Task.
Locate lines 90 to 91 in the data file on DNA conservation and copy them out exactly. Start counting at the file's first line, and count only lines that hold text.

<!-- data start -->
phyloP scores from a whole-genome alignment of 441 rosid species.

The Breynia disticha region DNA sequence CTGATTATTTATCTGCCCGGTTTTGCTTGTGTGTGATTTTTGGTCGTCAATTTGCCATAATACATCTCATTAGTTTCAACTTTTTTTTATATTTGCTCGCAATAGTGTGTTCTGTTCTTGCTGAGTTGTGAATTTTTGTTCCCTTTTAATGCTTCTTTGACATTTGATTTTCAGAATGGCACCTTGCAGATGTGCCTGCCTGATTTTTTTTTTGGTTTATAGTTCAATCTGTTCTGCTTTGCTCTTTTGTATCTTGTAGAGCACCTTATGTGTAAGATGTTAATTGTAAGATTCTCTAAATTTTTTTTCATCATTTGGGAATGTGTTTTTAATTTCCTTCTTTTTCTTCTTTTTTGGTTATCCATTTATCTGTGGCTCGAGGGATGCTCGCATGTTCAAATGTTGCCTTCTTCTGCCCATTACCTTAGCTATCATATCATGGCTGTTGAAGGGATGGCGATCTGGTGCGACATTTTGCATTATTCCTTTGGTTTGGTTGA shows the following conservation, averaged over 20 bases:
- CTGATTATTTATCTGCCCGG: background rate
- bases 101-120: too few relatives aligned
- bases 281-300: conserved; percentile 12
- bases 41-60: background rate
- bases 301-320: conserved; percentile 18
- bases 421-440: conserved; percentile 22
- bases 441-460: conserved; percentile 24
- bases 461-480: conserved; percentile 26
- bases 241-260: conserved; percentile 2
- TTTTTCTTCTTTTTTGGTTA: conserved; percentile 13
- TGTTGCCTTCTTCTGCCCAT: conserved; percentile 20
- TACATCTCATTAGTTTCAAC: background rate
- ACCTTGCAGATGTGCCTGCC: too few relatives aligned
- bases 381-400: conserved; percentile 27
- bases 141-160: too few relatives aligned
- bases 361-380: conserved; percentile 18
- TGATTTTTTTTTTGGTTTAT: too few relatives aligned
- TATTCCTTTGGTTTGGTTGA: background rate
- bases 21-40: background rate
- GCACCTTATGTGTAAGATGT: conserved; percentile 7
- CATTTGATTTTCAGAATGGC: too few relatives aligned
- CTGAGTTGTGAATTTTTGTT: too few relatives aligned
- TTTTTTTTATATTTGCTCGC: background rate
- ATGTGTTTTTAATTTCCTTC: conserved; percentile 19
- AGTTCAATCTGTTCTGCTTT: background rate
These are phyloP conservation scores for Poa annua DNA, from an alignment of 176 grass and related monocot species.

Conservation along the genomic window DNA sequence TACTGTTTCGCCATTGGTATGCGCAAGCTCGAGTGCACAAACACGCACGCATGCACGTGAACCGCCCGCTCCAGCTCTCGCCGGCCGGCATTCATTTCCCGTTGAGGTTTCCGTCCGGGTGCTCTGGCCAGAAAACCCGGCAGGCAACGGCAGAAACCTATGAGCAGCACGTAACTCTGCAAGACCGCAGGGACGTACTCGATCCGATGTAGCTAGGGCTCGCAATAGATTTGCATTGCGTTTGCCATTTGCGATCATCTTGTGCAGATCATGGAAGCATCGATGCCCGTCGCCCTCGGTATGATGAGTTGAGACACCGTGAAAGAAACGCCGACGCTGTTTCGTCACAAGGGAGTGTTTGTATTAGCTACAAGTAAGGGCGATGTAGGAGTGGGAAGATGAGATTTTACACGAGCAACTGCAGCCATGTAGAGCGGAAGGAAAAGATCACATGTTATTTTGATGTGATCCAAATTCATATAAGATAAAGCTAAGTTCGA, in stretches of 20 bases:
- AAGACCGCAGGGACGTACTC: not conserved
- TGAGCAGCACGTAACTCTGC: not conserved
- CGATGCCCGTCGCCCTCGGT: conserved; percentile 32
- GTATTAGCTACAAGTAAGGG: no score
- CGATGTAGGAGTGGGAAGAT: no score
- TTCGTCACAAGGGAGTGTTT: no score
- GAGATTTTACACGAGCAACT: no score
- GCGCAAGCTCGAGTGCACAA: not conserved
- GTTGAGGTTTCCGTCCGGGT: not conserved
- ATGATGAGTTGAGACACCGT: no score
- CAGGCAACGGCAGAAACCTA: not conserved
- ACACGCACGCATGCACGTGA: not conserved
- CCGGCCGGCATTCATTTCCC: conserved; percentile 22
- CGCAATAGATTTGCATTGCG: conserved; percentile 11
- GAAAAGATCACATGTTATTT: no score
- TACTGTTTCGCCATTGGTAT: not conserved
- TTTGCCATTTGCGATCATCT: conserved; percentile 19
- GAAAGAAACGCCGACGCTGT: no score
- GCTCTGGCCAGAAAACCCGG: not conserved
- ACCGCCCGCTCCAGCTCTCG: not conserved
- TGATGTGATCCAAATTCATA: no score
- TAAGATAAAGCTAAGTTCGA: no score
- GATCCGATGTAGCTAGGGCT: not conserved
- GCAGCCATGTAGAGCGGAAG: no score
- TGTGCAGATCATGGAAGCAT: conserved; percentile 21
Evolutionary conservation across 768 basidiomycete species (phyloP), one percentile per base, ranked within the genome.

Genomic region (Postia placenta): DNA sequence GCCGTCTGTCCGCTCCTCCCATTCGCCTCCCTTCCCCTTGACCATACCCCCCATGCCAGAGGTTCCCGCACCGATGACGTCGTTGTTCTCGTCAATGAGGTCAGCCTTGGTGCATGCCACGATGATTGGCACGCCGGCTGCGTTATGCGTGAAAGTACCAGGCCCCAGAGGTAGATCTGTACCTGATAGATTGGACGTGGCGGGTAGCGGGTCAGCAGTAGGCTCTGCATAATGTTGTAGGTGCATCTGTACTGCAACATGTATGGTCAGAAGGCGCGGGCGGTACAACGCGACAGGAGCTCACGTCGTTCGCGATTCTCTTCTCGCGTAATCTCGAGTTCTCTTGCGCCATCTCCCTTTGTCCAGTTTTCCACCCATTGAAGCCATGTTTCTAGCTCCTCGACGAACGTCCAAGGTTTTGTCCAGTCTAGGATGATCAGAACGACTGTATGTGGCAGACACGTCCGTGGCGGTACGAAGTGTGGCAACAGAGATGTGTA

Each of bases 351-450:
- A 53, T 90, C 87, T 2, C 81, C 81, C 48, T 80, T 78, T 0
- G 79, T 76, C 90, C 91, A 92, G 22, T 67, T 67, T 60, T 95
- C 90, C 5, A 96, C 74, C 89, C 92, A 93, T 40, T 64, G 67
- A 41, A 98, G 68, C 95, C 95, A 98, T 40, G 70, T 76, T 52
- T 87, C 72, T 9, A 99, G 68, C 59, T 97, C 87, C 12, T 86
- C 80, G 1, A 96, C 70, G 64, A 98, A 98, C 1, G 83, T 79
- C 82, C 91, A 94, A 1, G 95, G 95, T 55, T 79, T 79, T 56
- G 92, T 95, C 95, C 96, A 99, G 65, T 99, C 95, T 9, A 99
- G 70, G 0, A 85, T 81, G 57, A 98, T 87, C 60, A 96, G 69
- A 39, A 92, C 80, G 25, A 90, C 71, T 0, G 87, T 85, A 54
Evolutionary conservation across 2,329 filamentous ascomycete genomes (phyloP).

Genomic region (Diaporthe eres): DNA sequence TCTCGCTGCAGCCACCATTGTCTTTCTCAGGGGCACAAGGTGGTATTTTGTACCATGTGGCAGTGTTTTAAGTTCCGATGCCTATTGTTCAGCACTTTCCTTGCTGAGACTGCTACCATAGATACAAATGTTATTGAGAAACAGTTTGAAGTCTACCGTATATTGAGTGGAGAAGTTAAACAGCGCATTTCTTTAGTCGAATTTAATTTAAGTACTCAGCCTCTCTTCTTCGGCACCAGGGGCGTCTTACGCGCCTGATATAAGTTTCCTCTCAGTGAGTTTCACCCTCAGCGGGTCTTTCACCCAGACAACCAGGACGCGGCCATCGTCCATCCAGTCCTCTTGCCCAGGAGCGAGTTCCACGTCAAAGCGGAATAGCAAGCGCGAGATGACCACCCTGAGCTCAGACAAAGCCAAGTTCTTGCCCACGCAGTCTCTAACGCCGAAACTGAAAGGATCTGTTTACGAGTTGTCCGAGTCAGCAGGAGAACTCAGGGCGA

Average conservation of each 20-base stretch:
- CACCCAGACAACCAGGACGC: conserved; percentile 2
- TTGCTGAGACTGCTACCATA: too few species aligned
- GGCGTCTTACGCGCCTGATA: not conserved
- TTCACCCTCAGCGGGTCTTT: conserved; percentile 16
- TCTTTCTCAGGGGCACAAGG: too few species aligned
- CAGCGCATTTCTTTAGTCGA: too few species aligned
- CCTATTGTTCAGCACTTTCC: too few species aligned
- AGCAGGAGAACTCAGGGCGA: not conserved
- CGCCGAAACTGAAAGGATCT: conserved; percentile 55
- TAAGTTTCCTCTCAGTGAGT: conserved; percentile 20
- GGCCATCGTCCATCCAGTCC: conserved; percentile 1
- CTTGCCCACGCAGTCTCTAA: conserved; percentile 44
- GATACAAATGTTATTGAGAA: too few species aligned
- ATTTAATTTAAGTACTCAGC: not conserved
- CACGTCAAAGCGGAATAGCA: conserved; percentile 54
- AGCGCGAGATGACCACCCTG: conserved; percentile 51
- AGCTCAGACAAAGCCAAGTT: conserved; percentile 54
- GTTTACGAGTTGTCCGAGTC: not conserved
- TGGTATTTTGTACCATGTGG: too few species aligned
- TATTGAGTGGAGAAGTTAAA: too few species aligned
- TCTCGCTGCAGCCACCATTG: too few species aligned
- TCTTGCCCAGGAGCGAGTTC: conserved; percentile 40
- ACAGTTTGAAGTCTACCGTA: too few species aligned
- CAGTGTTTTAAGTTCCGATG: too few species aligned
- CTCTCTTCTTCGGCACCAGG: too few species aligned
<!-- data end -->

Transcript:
- TATTGAGTGGAGAAGTTAAA: too few species aligned
- TCTCGCTGCAGCCACCATTG: too few species aligned